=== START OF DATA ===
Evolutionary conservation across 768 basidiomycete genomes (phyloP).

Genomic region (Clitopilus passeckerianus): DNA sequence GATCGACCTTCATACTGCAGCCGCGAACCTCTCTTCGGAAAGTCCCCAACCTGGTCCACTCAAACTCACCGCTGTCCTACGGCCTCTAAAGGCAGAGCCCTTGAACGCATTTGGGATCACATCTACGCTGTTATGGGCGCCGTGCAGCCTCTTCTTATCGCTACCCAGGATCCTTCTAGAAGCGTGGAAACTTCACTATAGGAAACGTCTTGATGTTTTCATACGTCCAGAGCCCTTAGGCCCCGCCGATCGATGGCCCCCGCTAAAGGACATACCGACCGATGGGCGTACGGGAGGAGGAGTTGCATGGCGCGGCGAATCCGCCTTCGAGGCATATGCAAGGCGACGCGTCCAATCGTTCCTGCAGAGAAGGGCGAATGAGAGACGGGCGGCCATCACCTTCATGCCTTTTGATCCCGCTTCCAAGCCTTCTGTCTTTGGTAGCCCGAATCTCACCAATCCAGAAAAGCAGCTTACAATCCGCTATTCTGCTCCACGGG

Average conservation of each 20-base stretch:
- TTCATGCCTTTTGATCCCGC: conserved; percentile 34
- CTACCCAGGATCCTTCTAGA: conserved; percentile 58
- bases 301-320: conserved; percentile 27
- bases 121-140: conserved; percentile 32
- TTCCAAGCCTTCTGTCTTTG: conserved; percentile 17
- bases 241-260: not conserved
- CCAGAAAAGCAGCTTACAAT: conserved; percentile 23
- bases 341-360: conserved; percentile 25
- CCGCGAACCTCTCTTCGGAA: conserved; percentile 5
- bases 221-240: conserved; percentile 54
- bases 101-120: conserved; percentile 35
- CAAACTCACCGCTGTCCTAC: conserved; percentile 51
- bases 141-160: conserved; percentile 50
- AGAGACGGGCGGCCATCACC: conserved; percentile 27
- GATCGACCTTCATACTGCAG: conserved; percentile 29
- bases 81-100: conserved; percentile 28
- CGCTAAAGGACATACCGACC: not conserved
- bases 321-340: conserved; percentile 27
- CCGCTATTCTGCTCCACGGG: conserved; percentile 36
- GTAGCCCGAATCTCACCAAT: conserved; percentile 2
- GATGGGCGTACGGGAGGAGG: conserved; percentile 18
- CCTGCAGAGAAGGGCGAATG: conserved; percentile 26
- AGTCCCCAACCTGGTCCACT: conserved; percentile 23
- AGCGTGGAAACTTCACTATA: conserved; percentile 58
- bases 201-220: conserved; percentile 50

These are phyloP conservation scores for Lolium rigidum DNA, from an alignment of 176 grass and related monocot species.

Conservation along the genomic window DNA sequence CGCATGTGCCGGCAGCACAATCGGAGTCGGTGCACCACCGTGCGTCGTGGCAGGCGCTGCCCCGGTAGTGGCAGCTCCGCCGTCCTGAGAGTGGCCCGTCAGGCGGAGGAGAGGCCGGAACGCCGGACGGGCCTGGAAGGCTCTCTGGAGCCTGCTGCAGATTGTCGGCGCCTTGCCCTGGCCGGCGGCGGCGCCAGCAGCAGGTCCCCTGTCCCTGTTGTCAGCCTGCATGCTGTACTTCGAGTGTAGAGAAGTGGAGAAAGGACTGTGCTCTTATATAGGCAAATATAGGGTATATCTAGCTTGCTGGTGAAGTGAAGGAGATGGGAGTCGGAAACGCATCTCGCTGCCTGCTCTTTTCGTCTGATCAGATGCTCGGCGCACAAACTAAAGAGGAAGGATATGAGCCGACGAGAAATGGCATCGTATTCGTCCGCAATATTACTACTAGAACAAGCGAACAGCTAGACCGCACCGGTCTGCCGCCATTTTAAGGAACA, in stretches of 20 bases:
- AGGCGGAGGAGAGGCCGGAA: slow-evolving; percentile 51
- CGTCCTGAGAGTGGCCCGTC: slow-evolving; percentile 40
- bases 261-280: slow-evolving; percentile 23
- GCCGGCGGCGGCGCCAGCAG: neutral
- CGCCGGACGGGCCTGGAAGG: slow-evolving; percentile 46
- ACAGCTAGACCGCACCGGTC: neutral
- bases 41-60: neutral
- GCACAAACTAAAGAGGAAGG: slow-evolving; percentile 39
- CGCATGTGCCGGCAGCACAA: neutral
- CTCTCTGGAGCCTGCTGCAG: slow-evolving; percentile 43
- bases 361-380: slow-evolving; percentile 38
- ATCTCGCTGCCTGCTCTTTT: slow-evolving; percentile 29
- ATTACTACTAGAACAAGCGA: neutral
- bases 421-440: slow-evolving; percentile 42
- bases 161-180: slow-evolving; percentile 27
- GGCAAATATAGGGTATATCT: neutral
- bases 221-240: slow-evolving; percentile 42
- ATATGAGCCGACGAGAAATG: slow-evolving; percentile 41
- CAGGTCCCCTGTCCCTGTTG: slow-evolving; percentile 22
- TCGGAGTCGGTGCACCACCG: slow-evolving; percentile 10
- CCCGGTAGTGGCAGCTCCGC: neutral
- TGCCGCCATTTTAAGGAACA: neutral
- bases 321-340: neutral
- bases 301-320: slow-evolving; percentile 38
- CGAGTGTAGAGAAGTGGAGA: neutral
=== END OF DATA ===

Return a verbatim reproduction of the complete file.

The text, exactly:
Evolutionary conservation across 768 basidiomycete genomes (phyloP).

Genomic region (Clitopilus passeckerianus): DNA sequence GATCGACCTTCATACTGCAGCCGCGAACCTCTCTTCGGAAAGTCCCCAACCTGGTCCACTCAAACTCACCGCTGTCCTACGGCCTCTAAAGGCAGAGCCCTTGAACGCATTTGGGATCACATCTACGCTGTTATGGGCGCCGTGCAGCCTCTTCTTATCGCTACCCAGGATCCTTCTAGAAGCGTGGAAACTTCACTATAGGAAACGTCTTGATGTTTTCATACGTCCAGAGCCCTTAGGCCCCGCCGATCGATGGCCCCCGCTAAAGGACATACCGACCGATGGGCGTACGGGAGGAGGAGTTGCATGGCGCGGCGAATCCGCCTTCGAGGCATATGCAAGGCGACGCGTCCAATCGTTCCTGCAGAGAAGGGCGAATGAGAGACGGGCGGCCATCACCTTCATGCCTTTTGATCCCGCTTCCAAGCCTTCTGTCTTTGGTAGCCCGAATCTCACCAATCCAGAAAAGCAGCTTACAATCCGCTATTCTGCTCCACGGG

Average conservation of each 20-base stretch:
- TTCATGCCTTTTGATCCCGC: conserved; percentile 34
- CTACCCAGGATCCTTCTAGA: conserved; percentile 58
- bases 301-320: conserved; percentile 27
- bases 121-140: conserved; percentile 32
- TTCCAAGCCTTCTGTCTTTG: conserved; percentile 17
- bases 241-260: not conserved
- CCAGAAAAGCAGCTTACAAT: conserved; percentile 23
- bases 341-360: conserved; percentile 25
- CCGCGAACCTCTCTTCGGAA: conserved; percentile 5
- bases 221-240: conserved; percentile 54
- bases 101-120: conserved; percentile 35
- CAAACTCACCGCTGTCCTAC: conserved; percentile 51
- bases 141-160: conserved; percentile 50
- AGAGACGGGCGGCCATCACC: conserved; percentile 27
- GATCGACCTTCATACTGCAG: conserved; percentile 29
- bases 81-100: conserved; percentile 28
- CGCTAAAGGACATACCGACC: not conserved
- bases 321-340: conserved; percentile 27
- CCGCTATTCTGCTCCACGGG: conserved; percentile 36
- GTAGCCCGAATCTCACCAAT: conserved; percentile 2
- GATGGGCGTACGGGAGGAGG: conserved; percentile 18
- CCTGCAGAGAAGGGCGAATG: conserved; percentile 26
- AGTCCCCAACCTGGTCCACT: conserved; percentile 23
- AGCGTGGAAACTTCACTATA: conserved; percentile 58
- bases 201-220: conserved; percentile 50

These are phyloP conservation scores for Lolium rigidum DNA, from an alignment of 176 grass and related monocot species.

Conservation along the genomic window DNA sequence CGCATGTGCCGGCAGCACAATCGGAGTCGGTGCACCACCGTGCGTCGTGGCAGGCGCTGCCCCGGTAGTGGCAGCTCCGCCGTCCTGAGAGTGGCCCGTCAGGCGGAGGAGAGGCCGGAACGCCGGACGGGCCTGGAAGGCTCTCTGGAGCCTGCTGCAGATTGTCGGCGCCTTGCCCTGGCCGGCGGCGGCGCCAGCAGCAGGTCCCCTGTCCCTGTTGTCAGCCTGCATGCTGTACTTCGAGTGTAGAGAAGTGGAGAAAGGACTGTGCTCTTATATAGGCAAATATAGGGTATATCTAGCTTGCTGGTGAAGTGAAGGAGATGGGAGTCGGAAACGCATCTCGCTGCCTGCTCTTTTCGTCTGATCAGATGCTCGGCGCACAAACTAAAGAGGAAGGATATGAGCCGACGAGAAATGGCATCGTATTCGTCCGCAATATTACTACTAGAACAAGCGAACAGCTAGACCGCACCGGTCTGCCGCCATTTTAAGGAACA, in stretches of 20 bases:
- AGGCGGAGGAGAGGCCGGAA: slow-evolving; percentile 51
- CGTCCTGAGAGTGGCCCGTC: slow-evolving; percentile 40
- bases 261-280: slow-evolving; percentile 23
- GCCGGCGGCGGCGCCAGCAG: neutral
- CGCCGGACGGGCCTGGAAGG: slow-evolving; percentile 46
- ACAGCTAGACCGCACCGGTC: neutral
- bases 41-60: neutral
- GCACAAACTAAAGAGGAAGG: slow-evolving; percentile 39
- CGCATGTGCCGGCAGCACAA: neutral
- CTCTCTGGAGCCTGCTGCAG: slow-evolving; percentile 43
- bases 361-380: slow-evolving; percentile 38
- ATCTCGCTGCCTGCTCTTTT: slow-evolving; percentile 29
- ATTACTACTAGAACAAGCGA: neutral
- bases 421-440: slow-evolving; percentile 42
- bases 161-180: slow-evolving; percentile 27
- GGCAAATATAGGGTATATCT: neutral
- bases 221-240: slow-evolving; percentile 42
- ATATGAGCCGACGAGAAATG: slow-evolving; percentile 41
- CAGGTCCCCTGTCCCTGTTG: slow-evolving; percentile 22
- TCGGAGTCGGTGCACCACCG: slow-evolving; percentile 10
- CCCGGTAGTGGCAGCTCCGC: neutral
- TGCCGCCATTTTAAGGAACA: neutral
- bases 321-340: neutral
- bases 301-320: slow-evolving; percentile 38
- CGAGTGTAGAGAAGTGGAGA: neutral